What do you think can be done to develop this emerging creative art form in Barbados?

We need to stimulate an appetite for the art form as well as diversify the market offerings. Currently, the island does not have established poetic brands occupying several niches such as female erotica, youth social commentary, bashment, gangster culture, luxury lifestyle and comedic poetic storytelling. Audiences are often met with tales of mental health, misogyny, feminism, and race with sprinkles of dissatisfaction with the political system. We do not have enough high value offerings to attract a larger audience and as a community we are not exposing enough students and younger demographics to the performance of poetry. The artistes need to take themselves seriously before they can be taken seriously, and the private sector and government need to be amenable to taking a risk on poetry.

Who are the local artists that inspire you?

Most of the local artists/artistes that inspire me are not poets. Growing up I was moved by the comedic musings of Trevor Eastmond and Mac Fingall, I felt like their audience control and ability to manipulate energy was top tier. Moving into music, I was a fan of Edwin Yearwood’s voice, as most Bajans are, as well as a big fan of Biggie Irie’s. Most of my core influences came from abroad through individuals like Andre 3000, Lil Wayne, Damien Marley, Mavado, Kendrick Lamar and most recently Westside Boogie. The first poet I heard and enjoyed was a guy called Saul Williams. This was followed by an impromptu story telling piece from AquaTafari at a poetry lime way back in 2016. After that I found people like Sunrok and Adrian Green but by then I had already developed a style and sense of identity.

What do you think can be done to get more males involved in the literary arts?

I think men are more likely to perform than to just write. I believe genres like hip-hop and dancehall are flooded with males largely because it allows them to express their masculine identity in a convincing way. Literary Arts may seem unattractive because there is a removal of the person during the consumption process. I do believe though that a lot of men dabble in writing erotica and romance, and maybe that’s an entry point agencies should explore. Males would need incentives, whether tangible or intangible and cash prizes are always a great avenue to explore. As stated previously though, we need to expose the younger and youngest demographic to the forms and disciplines if we are to have an appetite created.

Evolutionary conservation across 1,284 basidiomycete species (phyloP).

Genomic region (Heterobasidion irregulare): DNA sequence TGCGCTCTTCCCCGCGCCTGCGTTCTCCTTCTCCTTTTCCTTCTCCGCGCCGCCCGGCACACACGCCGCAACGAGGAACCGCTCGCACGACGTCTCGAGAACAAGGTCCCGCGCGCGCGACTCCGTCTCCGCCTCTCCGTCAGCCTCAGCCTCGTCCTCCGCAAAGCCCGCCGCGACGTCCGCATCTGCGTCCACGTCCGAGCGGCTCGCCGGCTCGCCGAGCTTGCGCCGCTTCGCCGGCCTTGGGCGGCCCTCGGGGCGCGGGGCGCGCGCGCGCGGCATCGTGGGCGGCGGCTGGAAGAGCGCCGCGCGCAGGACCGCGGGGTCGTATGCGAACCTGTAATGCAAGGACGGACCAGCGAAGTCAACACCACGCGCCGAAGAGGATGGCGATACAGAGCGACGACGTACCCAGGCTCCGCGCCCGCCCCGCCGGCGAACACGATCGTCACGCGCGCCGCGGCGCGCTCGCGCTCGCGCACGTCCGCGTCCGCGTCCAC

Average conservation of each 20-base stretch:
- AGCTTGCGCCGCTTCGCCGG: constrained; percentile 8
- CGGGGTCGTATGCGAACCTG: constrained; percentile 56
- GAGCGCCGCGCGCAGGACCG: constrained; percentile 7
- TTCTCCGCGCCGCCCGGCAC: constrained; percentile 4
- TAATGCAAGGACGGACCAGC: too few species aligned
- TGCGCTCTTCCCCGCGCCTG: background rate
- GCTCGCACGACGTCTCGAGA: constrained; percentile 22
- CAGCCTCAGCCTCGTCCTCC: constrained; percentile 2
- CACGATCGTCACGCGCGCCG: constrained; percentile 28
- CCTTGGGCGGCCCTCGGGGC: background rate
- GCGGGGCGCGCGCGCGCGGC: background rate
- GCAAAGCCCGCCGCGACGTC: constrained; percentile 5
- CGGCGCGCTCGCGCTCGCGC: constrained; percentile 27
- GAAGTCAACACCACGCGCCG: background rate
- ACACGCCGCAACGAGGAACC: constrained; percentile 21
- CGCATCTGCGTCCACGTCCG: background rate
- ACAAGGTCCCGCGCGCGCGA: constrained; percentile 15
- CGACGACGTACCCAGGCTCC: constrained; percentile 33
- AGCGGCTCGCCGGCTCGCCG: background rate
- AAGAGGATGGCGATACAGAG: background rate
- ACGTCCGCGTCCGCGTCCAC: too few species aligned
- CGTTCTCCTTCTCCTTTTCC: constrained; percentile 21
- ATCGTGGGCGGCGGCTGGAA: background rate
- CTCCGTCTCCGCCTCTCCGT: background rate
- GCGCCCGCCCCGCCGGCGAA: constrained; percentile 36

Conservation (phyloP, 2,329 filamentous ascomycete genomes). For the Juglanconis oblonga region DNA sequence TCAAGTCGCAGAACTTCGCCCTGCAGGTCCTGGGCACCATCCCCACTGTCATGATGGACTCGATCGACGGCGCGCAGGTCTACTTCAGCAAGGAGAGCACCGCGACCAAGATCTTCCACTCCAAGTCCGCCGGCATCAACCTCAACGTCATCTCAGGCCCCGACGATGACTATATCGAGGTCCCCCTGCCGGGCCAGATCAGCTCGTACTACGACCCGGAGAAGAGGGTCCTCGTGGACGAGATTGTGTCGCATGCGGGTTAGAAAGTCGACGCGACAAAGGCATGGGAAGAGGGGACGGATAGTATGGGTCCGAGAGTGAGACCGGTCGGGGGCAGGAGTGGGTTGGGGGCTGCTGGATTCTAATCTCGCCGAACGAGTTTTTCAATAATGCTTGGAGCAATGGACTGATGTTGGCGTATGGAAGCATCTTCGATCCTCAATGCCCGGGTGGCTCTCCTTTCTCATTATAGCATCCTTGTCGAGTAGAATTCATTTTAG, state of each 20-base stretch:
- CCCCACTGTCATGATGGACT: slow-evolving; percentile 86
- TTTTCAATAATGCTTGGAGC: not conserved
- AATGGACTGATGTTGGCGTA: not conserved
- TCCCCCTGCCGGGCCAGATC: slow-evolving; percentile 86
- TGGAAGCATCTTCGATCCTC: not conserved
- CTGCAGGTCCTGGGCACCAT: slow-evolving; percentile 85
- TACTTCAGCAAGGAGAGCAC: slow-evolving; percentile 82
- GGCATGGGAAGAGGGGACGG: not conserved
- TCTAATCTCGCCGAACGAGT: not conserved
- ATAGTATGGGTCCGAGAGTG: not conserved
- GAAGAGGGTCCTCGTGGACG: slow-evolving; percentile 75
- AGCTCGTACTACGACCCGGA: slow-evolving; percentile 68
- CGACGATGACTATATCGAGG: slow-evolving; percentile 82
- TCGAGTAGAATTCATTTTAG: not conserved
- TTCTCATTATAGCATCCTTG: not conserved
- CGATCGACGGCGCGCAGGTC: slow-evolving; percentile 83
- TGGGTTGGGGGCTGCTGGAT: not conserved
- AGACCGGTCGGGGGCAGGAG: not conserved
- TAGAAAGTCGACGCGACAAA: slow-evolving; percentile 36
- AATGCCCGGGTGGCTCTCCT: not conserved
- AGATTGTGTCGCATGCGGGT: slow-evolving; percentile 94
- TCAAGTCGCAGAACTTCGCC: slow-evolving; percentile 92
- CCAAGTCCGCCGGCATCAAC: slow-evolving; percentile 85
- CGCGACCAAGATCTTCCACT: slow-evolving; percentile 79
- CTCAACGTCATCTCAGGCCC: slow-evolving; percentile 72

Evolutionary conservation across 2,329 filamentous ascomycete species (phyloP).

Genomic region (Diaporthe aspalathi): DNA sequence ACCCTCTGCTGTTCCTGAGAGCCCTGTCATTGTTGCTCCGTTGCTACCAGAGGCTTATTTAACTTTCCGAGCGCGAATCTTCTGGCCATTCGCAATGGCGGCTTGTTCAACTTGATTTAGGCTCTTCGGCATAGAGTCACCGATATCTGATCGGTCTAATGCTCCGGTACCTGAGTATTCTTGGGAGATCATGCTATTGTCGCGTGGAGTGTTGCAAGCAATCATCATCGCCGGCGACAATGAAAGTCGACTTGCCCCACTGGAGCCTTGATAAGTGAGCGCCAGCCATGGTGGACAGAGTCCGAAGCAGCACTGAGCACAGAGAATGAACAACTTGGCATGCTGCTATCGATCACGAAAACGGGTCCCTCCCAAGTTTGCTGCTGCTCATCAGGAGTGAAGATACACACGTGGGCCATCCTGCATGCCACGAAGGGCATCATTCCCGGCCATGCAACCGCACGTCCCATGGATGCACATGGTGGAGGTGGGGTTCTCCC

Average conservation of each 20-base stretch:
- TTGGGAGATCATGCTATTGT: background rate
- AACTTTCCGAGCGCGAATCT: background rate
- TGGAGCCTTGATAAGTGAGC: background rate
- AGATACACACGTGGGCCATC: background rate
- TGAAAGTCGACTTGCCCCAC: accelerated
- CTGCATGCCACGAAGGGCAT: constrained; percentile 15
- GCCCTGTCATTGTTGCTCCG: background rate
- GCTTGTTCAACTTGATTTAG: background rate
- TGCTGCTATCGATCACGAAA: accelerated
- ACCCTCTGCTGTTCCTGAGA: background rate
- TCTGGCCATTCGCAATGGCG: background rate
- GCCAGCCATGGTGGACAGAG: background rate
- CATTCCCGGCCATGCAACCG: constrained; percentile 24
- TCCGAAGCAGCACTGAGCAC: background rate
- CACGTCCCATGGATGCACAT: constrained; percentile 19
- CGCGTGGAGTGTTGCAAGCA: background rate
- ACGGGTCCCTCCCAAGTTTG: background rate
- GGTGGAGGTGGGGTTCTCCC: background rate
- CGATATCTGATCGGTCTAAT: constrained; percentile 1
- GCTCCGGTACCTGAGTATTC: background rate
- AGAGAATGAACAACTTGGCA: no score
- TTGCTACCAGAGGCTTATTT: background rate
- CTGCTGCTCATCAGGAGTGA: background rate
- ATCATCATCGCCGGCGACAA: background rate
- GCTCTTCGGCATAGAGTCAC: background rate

Where do you see yourself in ten years?

In ten years, I hope I am making passive income from my writing. The genre has recently been acknowledged by The Grammy’s and I strongly believe my work is good enough to win one. I’d like to be performing at International Festivals regularly, touring, have a best-selling project out and hopefully be assisting younger artists with their craft and actively facilitating their development.

96 views2 comments

Recent Posts

See All


Congratulations to Akeem. A well-presented interview with appropriate questions and answers. I wish Akeem continued success with his choice of genre in writing and performing.

Replying to

Thank you, Heather. Your encouragement is greatly appreciated.

bottom of page